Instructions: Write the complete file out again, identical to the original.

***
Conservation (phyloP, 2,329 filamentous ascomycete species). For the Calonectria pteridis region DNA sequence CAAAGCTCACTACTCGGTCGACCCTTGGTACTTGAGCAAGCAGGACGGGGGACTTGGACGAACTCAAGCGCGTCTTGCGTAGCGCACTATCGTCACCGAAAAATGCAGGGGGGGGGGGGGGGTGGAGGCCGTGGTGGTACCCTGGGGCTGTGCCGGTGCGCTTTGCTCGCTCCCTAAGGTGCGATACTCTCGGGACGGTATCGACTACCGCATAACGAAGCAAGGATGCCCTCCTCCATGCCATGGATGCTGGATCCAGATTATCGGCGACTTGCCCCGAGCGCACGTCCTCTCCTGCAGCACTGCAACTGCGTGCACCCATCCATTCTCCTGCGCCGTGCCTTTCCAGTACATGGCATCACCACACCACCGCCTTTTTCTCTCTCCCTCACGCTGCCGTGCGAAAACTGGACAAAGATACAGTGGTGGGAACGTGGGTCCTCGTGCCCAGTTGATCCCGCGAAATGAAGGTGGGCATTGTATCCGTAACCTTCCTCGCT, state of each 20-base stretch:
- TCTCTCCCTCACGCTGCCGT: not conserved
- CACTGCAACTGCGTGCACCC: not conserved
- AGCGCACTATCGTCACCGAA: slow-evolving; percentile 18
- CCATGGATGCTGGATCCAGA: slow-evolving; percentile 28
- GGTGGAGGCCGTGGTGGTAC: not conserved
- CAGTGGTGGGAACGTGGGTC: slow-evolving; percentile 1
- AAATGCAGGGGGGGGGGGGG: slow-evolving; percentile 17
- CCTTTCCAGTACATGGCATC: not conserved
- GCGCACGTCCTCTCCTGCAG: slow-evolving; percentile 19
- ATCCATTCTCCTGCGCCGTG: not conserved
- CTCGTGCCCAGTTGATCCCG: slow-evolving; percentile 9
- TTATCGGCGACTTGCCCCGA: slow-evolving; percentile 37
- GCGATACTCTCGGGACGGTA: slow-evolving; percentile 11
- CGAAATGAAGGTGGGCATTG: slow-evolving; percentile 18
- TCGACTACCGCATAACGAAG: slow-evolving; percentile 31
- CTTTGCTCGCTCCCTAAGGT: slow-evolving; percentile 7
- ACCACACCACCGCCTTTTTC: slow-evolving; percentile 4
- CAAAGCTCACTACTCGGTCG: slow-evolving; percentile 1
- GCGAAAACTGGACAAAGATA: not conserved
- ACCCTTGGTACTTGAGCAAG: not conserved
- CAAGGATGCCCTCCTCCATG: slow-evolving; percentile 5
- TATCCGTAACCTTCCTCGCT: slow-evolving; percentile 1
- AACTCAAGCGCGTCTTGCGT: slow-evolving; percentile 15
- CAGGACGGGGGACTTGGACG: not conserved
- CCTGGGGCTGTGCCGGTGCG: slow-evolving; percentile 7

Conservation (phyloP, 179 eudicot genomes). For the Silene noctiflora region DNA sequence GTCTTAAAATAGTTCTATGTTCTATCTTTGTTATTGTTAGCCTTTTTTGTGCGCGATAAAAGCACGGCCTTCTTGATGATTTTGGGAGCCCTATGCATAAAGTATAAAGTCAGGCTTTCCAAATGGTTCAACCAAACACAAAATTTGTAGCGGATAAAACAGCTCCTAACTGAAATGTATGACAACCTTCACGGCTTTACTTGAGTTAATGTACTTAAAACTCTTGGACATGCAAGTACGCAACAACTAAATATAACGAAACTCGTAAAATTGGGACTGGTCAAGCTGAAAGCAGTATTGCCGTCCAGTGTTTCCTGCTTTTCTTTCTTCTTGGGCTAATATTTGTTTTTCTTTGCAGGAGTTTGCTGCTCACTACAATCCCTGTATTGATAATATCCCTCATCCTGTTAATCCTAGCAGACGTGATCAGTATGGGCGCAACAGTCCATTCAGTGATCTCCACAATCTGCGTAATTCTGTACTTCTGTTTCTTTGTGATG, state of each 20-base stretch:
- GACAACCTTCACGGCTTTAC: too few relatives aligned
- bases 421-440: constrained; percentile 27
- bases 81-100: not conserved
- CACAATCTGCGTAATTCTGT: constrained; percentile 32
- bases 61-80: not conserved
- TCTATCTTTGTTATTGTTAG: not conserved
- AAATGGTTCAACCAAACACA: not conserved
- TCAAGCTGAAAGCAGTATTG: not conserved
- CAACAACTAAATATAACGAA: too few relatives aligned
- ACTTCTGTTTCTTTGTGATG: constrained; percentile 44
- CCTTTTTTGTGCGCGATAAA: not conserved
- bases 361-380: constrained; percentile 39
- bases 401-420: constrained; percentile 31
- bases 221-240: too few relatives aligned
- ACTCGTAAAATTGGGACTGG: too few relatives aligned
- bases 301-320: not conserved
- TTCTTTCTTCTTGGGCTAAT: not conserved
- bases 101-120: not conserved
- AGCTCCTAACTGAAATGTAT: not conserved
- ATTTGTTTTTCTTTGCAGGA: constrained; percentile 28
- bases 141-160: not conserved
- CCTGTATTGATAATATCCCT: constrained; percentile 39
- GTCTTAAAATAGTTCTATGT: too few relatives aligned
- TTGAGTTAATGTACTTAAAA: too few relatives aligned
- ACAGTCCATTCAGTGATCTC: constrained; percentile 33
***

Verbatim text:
Conservation (phyloP, 2,329 filamentous ascomycete species). For the Calonectria pteridis region DNA sequence CAAAGCTCACTACTCGGTCGACCCTTGGTACTTGAGCAAGCAGGACGGGGGACTTGGACGAACTCAAGCGCGTCTTGCGTAGCGCACTATCGTCACCGAAAAATGCAGGGGGGGGGGGGGGGTGGAGGCCGTGGTGGTACCCTGGGGCTGTGCCGGTGCGCTTTGCTCGCTCCCTAAGGTGCGATACTCTCGGGACGGTATCGACTACCGCATAACGAAGCAAGGATGCCCTCCTCCATGCCATGGATGCTGGATCCAGATTATCGGCGACTTGCCCCGAGCGCACGTCCTCTCCTGCAGCACTGCAACTGCGTGCACCCATCCATTCTCCTGCGCCGTGCCTTTCCAGTACATGGCATCACCACACCACCGCCTTTTTCTCTCTCCCTCACGCTGCCGTGCGAAAACTGGACAAAGATACAGTGGTGGGAACGTGGGTCCTCGTGCCCAGTTGATCCCGCGAAATGAAGGTGGGCATTGTATCCGTAACCTTCCTCGCT, state of each 20-base stretch:
- TCTCTCCCTCACGCTGCCGT: not conserved
- CACTGCAACTGCGTGCACCC: not conserved
- AGCGCACTATCGTCACCGAA: slow-evolving; percentile 18
- CCATGGATGCTGGATCCAGA: slow-evolving; percentile 28
- GGTGGAGGCCGTGGTGGTAC: not conserved
- CAGTGGTGGGAACGTGGGTC: slow-evolving; percentile 1
- AAATGCAGGGGGGGGGGGGG: slow-evolving; percentile 17
- CCTTTCCAGTACATGGCATC: not conserved
- GCGCACGTCCTCTCCTGCAG: slow-evolving; percentile 19
- ATCCATTCTCCTGCGCCGTG: not conserved
- CTCGTGCCCAGTTGATCCCG: slow-evolving; percentile 9
- TTATCGGCGACTTGCCCCGA: slow-evolving; percentile 37
- GCGATACTCTCGGGACGGTA: slow-evolving; percentile 11
- CGAAATGAAGGTGGGCATTG: slow-evolving; percentile 18
- TCGACTACCGCATAACGAAG: slow-evolving; percentile 31
- CTTTGCTCGCTCCCTAAGGT: slow-evolving; percentile 7
- ACCACACCACCGCCTTTTTC: slow-evolving; percentile 4
- CAAAGCTCACTACTCGGTCG: slow-evolving; percentile 1
- GCGAAAACTGGACAAAGATA: not conserved
- ACCCTTGGTACTTGAGCAAG: not conserved
- CAAGGATGCCCTCCTCCATG: slow-evolving; percentile 5
- TATCCGTAACCTTCCTCGCT: slow-evolving; percentile 1
- AACTCAAGCGCGTCTTGCGT: slow-evolving; percentile 15
- CAGGACGGGGGACTTGGACG: not conserved
- CCTGGGGCTGTGCCGGTGCG: slow-evolving; percentile 7

Conservation (phyloP, 179 eudicot genomes). For the Silene noctiflora region DNA sequence GTCTTAAAATAGTTCTATGTTCTATCTTTGTTATTGTTAGCCTTTTTTGTGCGCGATAAAAGCACGGCCTTCTTGATGATTTTGGGAGCCCTATGCATAAAGTATAAAGTCAGGCTTTCCAAATGGTTCAACCAAACACAAAATTTGTAGCGGATAAAACAGCTCCTAACTGAAATGTATGACAACCTTCACGGCTTTACTTGAGTTAATGTACTTAAAACTCTTGGACATGCAAGTACGCAACAACTAAATATAACGAAACTCGTAAAATTGGGACTGGTCAAGCTGAAAGCAGTATTGCCGTCCAGTGTTTCCTGCTTTTCTTTCTTCTTGGGCTAATATTTGTTTTTCTTTGCAGGAGTTTGCTGCTCACTACAATCCCTGTATTGATAATATCCCTCATCCTGTTAATCCTAGCAGACGTGATCAGTATGGGCGCAACAGTCCATTCAGTGATCTCCACAATCTGCGTAATTCTGTACTTCTGTTTCTTTGTGATG, state of each 20-base stretch:
- GACAACCTTCACGGCTTTAC: too few relatives aligned
- bases 421-440: constrained; percentile 27
- bases 81-100: not conserved
- CACAATCTGCGTAATTCTGT: constrained; percentile 32
- bases 61-80: not conserved
- TCTATCTTTGTTATTGTTAG: not conserved
- AAATGGTTCAACCAAACACA: not conserved
- TCAAGCTGAAAGCAGTATTG: not conserved
- CAACAACTAAATATAACGAA: too few relatives aligned
- ACTTCTGTTTCTTTGTGATG: constrained; percentile 44
- CCTTTTTTGTGCGCGATAAA: not conserved
- bases 361-380: constrained; percentile 39
- bases 401-420: constrained; percentile 31
- bases 221-240: too few relatives aligned
- ACTCGTAAAATTGGGACTGG: too few relatives aligned
- bases 301-320: not conserved
- TTCTTTCTTCTTGGGCTAAT: not conserved
- bases 101-120: not conserved
- AGCTCCTAACTGAAATGTAT: not conserved
- ATTTGTTTTTCTTTGCAGGA: constrained; percentile 28
- bases 141-160: not conserved
- CCTGTATTGATAATATCCCT: constrained; percentile 39
- GTCTTAAAATAGTTCTATGT: too few relatives aligned
- TTGAGTTAATGTACTTAAAA: too few relatives aligned
- ACAGTCCATTCAGTGATCTC: constrained; percentile 33